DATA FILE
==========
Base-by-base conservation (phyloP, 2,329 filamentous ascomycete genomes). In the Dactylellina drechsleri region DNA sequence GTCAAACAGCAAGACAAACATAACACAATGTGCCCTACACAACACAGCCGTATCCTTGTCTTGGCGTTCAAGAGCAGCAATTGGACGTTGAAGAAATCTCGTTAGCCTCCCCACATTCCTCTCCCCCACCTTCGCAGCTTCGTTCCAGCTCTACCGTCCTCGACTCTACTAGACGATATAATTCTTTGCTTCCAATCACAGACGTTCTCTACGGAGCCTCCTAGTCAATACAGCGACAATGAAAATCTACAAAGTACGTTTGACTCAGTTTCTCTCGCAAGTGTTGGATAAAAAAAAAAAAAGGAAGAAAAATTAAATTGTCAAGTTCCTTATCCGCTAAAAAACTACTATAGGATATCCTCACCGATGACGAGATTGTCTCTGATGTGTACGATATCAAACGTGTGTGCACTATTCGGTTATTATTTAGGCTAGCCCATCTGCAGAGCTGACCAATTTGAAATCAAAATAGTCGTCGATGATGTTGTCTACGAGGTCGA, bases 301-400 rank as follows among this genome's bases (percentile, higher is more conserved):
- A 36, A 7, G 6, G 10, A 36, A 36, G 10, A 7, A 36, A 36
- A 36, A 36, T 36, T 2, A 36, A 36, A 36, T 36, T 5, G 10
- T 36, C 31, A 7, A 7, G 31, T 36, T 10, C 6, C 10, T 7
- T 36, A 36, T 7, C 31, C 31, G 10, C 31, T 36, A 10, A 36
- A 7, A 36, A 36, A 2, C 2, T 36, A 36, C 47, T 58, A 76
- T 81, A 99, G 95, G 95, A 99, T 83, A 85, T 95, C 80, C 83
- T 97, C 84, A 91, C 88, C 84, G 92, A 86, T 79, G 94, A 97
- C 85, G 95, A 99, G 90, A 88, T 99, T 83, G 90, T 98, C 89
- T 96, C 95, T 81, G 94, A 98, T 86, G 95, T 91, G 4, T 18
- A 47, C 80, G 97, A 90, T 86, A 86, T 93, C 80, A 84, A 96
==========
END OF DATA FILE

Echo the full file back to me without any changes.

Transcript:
Base-by-base conservation (phyloP, 2,329 filamentous ascomycete genomes). In the Dactylellina drechsleri region DNA sequence GTCAAACAGCAAGACAAACATAACACAATGTGCCCTACACAACACAGCCGTATCCTTGTCTTGGCGTTCAAGAGCAGCAATTGGACGTTGAAGAAATCTCGTTAGCCTCCCCACATTCCTCTCCCCCACCTTCGCAGCTTCGTTCCAGCTCTACCGTCCTCGACTCTACTAGACGATATAATTCTTTGCTTCCAATCACAGACGTTCTCTACGGAGCCTCCTAGTCAATACAGCGACAATGAAAATCTACAAAGTACGTTTGACTCAGTTTCTCTCGCAAGTGTTGGATAAAAAAAAAAAAAGGAAGAAAAATTAAATTGTCAAGTTCCTTATCCGCTAAAAAACTACTATAGGATATCCTCACCGATGACGAGATTGTCTCTGATGTGTACGATATCAAACGTGTGTGCACTATTCGGTTATTATTTAGGCTAGCCCATCTGCAGAGCTGACCAATTTGAAATCAAAATAGTCGTCGATGATGTTGTCTACGAGGTCGA, bases 301-400 rank as follows among this genome's bases (percentile, higher is more conserved):
- A 36, A 7, G 6, G 10, A 36, A 36, G 10, A 7, A 36, A 36
- A 36, A 36, T 36, T 2, A 36, A 36, A 36, T 36, T 5, G 10
- T 36, C 31, A 7, A 7, G 31, T 36, T 10, C 6, C 10, T 7
- T 36, A 36, T 7, C 31, C 31, G 10, C 31, T 36, A 10, A 36
- A 7, A 36, A 36, A 2, C 2, T 36, A 36, C 47, T 58, A 76
- T 81, A 99, G 95, G 95, A 99, T 83, A 85, T 95, C 80, C 83
- T 97, C 84, A 91, C 88, C 84, G 92, A 86, T 79, G 94, A 97
- C 85, G 95, A 99, G 90, A 88, T 99, T 83, G 90, T 98, C 89
- T 96, C 95, T 81, G 94, A 98, T 86, G 95, T 91, G 4, T 18
- A 47, C 80, G 97, A 90, T 86, A 86, T 93, C 80, A 84, A 96